Monday, 6 April 2009

Regulations for postgraduates

Here, from Speculative Grammarian clvi:2, are some Guidelines for the Behavior of Graduate Students, attributed to the author Felicity Conditions “for distribution by the International Phonetic Association”. I think this may have been published at the beginning of April. (Thanks to Paul Carter for bringing it to my attention.)
ʘ ʘ ʘ ʘ ʘ
1. The IPA symbol for a bilabial click is not called “the cervix,” even if it really looks like one.
2. Students must not giggle every time someone says “labial.”
3. Students are not allowed to start a letter-writing campaign demanding enfranchisement for voiceless phonemes.
4. Students must remember that the IPA only covers the sounds the human mouth can make.
5. Students are not allowed to ask the “cute” TA to produce difficult phonemes for them... slowly... over and over again.
6. “Only prats use Praat” was never funny, and still isn’t. Especially if the faculty use Praat.
ʄ ʄ ʄ ʄ ʄ
7. There is absolutely no mystical significance to the fact that the IPA symbol for a voiced palatal implosive slightly resembles the helix symbol from the TV show Heroes.
8. Students are not allowed to erase everything on the vowel chart besides /a, e, i, o, and u/ and insist that the TA “teach the controversy.”
9. Students are not allowed to turn in papers written entirely in IPA.
10. Students may not be excused from discussions of tonal languages because they are tone-deaf.
11. There is no diacritic for “drunken voice.”
12. Students are not allowed to color in the “blank” areas on the vowel spectrograms.
13. Students are not allowed to convince wide-eyed, trusting first-years that the nasal ingressive voiceless velar trill will be officially added to the IPA chart next year.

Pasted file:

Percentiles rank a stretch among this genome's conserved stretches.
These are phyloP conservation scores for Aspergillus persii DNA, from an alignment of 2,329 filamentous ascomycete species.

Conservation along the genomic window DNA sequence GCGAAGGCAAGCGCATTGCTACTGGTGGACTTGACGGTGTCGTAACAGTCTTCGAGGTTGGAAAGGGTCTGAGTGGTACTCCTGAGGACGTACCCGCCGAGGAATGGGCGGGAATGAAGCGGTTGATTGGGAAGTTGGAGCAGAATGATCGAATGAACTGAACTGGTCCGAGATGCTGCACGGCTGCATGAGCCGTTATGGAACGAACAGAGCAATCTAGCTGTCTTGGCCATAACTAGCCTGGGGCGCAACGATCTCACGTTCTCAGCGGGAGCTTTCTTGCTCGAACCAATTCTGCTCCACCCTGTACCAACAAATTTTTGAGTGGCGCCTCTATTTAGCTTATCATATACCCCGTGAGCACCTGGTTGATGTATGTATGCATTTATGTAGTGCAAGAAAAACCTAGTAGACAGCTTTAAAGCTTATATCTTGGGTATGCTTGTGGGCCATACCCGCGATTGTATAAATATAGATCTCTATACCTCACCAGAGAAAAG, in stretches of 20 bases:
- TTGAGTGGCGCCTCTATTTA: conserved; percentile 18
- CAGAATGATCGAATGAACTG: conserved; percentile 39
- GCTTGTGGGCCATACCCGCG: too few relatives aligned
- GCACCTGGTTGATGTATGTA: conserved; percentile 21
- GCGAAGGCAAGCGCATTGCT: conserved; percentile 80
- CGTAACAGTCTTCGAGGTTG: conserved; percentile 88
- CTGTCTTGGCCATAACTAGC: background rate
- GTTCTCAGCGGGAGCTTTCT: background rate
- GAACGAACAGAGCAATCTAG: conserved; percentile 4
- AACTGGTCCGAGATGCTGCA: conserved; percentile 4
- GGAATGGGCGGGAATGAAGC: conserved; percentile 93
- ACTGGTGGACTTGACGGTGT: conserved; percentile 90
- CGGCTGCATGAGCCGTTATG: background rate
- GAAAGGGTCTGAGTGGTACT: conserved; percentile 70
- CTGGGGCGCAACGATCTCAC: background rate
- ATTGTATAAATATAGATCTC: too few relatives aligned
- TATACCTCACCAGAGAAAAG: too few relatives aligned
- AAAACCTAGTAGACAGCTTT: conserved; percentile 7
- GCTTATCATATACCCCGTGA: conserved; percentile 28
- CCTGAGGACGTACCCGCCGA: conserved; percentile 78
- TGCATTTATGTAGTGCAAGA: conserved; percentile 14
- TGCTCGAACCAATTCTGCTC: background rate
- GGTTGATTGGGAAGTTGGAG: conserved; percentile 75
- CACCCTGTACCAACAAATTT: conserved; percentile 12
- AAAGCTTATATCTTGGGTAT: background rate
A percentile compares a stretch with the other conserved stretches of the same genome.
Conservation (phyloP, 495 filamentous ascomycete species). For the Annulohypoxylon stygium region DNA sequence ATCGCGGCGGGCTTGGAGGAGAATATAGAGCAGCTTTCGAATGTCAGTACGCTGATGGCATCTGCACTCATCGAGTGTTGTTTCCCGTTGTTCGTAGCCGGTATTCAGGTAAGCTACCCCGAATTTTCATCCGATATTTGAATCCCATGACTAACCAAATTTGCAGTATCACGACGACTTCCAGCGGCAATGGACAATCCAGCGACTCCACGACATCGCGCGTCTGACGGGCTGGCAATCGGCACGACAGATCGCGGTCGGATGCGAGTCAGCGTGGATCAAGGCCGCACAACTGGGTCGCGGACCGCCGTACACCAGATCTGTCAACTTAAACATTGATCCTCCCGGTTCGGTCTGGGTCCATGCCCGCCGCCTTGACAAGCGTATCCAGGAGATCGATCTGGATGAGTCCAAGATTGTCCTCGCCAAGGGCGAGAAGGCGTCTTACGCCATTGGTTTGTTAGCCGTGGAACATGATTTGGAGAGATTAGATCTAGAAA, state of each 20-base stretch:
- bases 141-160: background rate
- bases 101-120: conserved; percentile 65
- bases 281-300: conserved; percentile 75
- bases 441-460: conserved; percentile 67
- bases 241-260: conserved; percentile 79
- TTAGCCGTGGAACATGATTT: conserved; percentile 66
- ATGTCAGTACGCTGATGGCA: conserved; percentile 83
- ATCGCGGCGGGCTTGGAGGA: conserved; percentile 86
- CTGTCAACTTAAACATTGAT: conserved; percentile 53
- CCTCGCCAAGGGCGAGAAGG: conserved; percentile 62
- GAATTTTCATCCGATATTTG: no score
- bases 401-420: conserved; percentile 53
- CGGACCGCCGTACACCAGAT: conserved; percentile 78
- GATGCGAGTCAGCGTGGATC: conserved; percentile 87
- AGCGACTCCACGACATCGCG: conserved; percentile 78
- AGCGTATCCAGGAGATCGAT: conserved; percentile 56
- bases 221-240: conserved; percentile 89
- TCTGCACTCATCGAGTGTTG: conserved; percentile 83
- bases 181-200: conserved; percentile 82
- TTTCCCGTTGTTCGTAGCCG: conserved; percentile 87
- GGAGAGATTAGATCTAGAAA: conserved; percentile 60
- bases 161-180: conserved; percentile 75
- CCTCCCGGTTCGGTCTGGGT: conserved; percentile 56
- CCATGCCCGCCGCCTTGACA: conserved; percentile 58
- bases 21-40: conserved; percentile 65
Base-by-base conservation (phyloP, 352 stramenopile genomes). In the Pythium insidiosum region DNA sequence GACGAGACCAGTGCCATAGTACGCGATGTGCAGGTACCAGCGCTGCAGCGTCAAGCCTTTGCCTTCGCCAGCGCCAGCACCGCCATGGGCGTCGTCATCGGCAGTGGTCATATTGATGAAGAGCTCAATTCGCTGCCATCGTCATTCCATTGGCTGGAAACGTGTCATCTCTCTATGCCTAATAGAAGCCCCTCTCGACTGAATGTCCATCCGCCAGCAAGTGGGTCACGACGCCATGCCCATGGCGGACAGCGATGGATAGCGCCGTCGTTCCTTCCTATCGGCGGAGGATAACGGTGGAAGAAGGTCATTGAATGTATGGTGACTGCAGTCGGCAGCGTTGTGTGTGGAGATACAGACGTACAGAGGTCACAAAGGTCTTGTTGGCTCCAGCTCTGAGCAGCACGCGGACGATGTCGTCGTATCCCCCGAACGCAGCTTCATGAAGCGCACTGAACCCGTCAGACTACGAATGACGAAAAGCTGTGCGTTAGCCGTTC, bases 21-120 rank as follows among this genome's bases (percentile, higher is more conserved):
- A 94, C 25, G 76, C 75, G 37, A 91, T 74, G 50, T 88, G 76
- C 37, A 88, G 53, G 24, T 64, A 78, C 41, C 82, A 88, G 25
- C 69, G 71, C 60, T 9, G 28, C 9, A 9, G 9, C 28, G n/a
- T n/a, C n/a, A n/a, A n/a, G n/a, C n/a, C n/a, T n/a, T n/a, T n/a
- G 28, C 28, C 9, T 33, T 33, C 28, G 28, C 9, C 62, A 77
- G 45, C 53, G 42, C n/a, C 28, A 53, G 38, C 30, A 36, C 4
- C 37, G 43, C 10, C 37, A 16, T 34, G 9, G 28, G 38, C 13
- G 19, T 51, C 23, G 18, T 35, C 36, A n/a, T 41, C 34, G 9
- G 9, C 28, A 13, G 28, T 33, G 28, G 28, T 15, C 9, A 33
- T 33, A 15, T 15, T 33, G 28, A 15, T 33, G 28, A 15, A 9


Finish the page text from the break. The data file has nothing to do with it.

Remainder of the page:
aɪ æktʃəli fiːl ə bɪt sæd əbaʊt kəndɪʃn nʌmbə naɪn. ɑːɡjuəbli, ɪt maɪt bi ə ɡʊd test əv stjuːdnts əbɪləti ɪf ɪt wəz tʃeɪndʒd tu
9'. Every student must turn in at least one paper written entirely in IPA.

8 comments:

  1. Wonderful! Thanks for sharing
    Flloyd

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  2. [aɪ əɡɹi wɪθ kəndɪʃn nʌmbɚ naɪn pɹaɪm. du ðeɪ hæv tʊ du ɪt ɒn ə wɝd pɹɒsɛsɚ]? And what do you do about things like question marks? Use phonemic transcription plus punctuation? What is acceptable?

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  3. A friend of mine who teaches linguistics once declared in her Facebook status that she wanted 'to know what the appropriate response is when your virgin-eyed first-year students have apparently never seen a larynx before'.

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  4. Number 3, 4 and 13 are really funny!

    I was wondering if the IPA thought about other human sounds apart from the ones the mouth can make before... Some trills... hahaha

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  5. Apparently the proposal for the symbol for the nasal ingressive voiceless velar trill is an extra wide "o" symbol with an umlaut ¨ inside.


    Oink.

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  6. In response to Jongseong's point about the appearance of the larynx: my first attempts at fiberscope pictures of my vocal folds in the early 1970's were sent back by the Kodak labs on the grounds that they would not process obscene material.

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  7. The difficulty is that papers written entirely in IPA would reflect the speaker's accent, which could be quite tricky to read if it's remote from your own. (There are way too many simplified-spelling proponents who cannot be made to see this.) Traditional orthography, rebarbative as it is, is at least conveniently cross-accentual.

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  8. haha this is hilarious thank you so much, I will printed and pass it to my students so they can have fun too because learning a new language does not mean it has to be boring.

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